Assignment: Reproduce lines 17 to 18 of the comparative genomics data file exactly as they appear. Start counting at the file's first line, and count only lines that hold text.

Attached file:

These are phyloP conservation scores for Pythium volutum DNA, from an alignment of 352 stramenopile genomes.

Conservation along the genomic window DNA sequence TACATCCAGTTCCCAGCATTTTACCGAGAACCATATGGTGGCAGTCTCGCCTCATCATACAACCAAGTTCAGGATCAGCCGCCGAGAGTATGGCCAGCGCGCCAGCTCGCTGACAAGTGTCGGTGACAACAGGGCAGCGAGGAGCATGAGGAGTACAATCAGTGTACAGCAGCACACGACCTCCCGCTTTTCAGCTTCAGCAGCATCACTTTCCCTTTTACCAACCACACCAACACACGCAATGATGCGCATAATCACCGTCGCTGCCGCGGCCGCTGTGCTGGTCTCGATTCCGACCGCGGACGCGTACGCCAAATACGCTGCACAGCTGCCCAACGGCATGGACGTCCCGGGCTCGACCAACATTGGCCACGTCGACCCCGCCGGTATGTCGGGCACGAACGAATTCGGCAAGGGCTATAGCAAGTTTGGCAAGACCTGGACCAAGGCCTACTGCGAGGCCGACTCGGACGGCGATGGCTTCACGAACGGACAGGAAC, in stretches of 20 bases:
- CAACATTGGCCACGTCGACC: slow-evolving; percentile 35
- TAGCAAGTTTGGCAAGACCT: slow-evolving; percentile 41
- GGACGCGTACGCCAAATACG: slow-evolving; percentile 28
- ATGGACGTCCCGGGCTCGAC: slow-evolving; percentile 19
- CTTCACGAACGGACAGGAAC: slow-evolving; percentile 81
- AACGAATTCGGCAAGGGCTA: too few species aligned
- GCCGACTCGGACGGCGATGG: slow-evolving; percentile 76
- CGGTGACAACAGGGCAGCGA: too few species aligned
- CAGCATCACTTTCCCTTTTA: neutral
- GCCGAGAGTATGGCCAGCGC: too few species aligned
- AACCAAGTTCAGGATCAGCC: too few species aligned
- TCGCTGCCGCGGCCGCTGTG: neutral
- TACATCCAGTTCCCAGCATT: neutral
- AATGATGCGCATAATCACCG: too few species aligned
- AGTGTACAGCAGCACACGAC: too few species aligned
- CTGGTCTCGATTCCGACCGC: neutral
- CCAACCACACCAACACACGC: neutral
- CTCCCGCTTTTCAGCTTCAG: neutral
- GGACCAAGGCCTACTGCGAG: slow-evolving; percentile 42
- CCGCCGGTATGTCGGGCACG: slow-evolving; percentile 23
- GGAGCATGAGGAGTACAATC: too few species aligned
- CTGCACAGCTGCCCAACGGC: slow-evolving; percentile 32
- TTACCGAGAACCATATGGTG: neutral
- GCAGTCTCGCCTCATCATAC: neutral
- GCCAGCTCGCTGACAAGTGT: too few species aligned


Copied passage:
- AGTGTACAGCAGCACACGAC: too few species aligned
- CTGGTCTCGATTCCGACCGC: neutral